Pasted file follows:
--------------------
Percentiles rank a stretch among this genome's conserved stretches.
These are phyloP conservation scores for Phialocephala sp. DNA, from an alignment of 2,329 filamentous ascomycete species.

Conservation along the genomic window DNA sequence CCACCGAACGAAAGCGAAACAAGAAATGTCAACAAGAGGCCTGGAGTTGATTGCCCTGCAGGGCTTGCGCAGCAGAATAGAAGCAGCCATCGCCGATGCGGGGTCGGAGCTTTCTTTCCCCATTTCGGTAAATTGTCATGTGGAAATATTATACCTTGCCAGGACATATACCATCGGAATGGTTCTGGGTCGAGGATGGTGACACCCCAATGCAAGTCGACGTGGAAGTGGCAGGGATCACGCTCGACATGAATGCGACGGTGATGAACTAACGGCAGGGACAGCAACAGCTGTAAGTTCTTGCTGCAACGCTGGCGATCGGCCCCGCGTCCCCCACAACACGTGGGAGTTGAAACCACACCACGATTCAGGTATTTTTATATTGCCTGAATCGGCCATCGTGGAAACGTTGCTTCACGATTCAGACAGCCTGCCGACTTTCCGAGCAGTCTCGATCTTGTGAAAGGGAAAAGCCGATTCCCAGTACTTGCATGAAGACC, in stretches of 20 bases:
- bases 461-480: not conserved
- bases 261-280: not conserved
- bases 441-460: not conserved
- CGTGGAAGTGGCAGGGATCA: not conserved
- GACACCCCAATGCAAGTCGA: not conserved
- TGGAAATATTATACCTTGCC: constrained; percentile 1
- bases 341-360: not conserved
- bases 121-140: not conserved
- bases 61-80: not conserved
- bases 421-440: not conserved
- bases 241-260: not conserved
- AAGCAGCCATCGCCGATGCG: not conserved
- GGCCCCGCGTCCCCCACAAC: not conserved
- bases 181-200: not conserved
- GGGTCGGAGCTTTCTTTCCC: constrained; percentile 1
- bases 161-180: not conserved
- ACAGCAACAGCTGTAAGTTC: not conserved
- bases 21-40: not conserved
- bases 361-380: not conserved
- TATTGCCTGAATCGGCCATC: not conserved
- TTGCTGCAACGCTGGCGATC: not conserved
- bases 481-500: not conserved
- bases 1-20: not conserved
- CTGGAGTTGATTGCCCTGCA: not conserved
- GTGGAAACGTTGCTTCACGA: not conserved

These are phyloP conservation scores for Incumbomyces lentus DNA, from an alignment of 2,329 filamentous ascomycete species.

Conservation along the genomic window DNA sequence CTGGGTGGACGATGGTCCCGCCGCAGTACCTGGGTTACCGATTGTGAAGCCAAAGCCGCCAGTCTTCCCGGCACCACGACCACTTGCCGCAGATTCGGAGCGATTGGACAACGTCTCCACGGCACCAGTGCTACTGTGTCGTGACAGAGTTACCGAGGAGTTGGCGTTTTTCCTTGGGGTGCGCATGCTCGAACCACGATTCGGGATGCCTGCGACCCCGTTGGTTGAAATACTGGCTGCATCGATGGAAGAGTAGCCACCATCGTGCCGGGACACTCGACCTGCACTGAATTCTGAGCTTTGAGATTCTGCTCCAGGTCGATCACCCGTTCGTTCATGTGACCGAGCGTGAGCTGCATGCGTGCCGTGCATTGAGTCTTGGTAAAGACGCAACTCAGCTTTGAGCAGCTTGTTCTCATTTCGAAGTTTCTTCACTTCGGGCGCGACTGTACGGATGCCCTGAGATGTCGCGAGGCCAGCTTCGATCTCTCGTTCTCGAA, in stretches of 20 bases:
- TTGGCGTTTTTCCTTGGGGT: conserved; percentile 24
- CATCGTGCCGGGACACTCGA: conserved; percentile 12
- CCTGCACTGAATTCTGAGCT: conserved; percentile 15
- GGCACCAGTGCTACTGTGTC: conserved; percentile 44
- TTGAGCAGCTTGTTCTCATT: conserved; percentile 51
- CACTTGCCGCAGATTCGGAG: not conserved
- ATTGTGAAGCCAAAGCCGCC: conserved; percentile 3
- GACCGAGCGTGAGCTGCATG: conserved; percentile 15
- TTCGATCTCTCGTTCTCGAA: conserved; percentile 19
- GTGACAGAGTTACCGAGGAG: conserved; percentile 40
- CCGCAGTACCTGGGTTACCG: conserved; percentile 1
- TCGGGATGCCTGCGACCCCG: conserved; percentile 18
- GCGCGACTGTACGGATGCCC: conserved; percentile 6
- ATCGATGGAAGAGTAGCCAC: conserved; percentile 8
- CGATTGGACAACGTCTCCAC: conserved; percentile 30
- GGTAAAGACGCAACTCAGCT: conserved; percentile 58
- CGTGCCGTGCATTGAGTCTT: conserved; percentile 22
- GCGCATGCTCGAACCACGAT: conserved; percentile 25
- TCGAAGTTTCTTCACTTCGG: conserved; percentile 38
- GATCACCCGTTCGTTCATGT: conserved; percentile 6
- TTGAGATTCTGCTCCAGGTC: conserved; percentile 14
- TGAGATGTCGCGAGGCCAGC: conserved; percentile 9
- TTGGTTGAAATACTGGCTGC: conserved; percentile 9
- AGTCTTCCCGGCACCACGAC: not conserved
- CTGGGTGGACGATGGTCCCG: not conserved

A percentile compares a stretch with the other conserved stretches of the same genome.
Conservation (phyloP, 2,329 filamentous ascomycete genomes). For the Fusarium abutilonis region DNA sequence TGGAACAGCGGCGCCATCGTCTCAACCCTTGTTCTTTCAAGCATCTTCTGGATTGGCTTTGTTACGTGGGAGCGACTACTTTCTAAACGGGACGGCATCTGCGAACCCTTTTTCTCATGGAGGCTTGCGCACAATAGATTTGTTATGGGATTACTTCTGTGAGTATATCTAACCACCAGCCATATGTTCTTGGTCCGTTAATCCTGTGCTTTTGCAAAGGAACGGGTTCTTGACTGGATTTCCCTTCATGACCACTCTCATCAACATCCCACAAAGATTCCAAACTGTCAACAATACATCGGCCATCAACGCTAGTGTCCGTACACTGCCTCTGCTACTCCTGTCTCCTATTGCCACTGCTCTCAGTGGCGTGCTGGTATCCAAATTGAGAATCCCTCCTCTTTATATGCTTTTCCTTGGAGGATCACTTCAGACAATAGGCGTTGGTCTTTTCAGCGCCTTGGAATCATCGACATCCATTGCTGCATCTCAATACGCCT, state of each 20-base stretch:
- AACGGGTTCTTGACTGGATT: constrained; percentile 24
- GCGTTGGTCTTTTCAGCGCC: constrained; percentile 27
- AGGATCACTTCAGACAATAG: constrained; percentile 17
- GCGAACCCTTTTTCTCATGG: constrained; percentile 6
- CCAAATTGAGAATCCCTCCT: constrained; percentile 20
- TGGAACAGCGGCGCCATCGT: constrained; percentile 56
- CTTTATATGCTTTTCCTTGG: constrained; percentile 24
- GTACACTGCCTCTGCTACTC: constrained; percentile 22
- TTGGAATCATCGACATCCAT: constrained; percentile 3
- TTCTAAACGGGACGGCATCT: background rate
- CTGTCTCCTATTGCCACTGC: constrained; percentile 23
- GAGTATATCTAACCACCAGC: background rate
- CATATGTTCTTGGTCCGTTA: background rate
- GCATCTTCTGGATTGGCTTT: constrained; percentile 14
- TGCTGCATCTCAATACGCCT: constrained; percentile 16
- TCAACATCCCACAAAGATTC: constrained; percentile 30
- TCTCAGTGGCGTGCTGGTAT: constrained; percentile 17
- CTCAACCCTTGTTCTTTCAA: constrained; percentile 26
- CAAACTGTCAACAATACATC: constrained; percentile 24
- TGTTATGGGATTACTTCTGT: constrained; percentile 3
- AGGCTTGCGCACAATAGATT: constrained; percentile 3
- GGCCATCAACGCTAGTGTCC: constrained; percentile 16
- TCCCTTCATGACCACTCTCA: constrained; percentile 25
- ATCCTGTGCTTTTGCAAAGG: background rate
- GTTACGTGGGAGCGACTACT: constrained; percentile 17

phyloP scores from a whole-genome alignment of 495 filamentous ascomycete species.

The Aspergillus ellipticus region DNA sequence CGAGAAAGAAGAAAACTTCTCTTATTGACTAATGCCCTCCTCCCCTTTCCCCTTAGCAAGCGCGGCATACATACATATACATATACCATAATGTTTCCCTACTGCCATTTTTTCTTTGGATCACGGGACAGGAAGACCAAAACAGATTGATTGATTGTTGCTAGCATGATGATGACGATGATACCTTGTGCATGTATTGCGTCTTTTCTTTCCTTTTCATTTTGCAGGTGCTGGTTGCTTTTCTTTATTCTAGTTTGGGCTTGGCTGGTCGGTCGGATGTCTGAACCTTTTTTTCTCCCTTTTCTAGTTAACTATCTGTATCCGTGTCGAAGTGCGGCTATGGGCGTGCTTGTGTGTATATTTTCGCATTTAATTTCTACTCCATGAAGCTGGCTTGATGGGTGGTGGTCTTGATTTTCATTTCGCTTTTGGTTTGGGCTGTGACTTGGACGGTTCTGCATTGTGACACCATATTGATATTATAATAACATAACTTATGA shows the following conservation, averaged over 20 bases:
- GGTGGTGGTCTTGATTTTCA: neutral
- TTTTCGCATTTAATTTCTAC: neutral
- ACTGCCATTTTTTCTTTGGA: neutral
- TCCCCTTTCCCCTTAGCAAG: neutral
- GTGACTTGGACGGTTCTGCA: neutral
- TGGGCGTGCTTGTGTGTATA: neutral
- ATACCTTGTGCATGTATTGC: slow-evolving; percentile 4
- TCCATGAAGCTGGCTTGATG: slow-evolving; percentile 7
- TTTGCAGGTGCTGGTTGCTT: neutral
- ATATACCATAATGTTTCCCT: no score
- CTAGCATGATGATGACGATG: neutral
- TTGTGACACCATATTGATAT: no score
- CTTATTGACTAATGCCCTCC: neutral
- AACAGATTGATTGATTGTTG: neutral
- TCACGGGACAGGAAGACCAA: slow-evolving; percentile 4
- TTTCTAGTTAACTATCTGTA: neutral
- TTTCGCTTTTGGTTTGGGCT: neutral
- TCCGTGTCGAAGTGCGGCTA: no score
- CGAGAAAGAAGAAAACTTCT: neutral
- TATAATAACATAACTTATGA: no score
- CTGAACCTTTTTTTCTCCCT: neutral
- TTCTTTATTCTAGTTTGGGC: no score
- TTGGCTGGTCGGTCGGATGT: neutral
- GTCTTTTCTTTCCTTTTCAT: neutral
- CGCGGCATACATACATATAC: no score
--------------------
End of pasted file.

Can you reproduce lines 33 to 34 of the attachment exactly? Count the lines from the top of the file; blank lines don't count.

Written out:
- CCTGCACTGAATTCTGAGCT: conserved; percentile 15
- GGCACCAGTGCTACTGTGTC: conserved; percentile 44